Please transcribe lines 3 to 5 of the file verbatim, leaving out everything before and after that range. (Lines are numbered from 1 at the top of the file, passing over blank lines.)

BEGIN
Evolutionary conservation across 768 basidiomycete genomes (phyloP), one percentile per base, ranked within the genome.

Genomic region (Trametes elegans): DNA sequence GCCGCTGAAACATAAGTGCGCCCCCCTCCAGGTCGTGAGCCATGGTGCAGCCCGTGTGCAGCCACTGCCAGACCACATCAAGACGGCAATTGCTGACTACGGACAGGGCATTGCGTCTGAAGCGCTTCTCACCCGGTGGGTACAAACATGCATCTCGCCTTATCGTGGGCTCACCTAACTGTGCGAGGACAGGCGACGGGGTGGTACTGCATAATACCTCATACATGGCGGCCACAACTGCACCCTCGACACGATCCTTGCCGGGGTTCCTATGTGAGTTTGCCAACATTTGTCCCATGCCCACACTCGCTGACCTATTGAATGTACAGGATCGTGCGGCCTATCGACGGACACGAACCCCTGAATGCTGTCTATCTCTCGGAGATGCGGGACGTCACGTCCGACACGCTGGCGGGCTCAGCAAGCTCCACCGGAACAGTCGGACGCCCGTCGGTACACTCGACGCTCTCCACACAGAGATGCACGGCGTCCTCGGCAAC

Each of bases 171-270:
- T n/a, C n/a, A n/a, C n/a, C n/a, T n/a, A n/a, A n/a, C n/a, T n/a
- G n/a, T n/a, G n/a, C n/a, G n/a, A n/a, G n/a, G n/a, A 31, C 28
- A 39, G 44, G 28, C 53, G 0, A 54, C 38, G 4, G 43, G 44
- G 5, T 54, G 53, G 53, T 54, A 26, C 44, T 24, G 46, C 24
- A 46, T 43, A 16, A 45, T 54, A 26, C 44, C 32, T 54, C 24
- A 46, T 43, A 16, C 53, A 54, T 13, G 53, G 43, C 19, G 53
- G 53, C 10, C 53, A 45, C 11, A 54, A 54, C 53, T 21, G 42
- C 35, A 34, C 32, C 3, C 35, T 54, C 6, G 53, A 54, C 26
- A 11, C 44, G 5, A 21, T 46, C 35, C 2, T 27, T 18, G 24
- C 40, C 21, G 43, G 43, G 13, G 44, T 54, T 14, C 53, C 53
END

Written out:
Each of bases 171-270:
- T n/a, C n/a, A n/a, C n/a, C n/a, T n/a, A n/a, A n/a, C n/a, T n/a
- G n/a, T n/a, G n/a, C n/a, G n/a, A n/a, G n/a, G n/a, A 31, C 28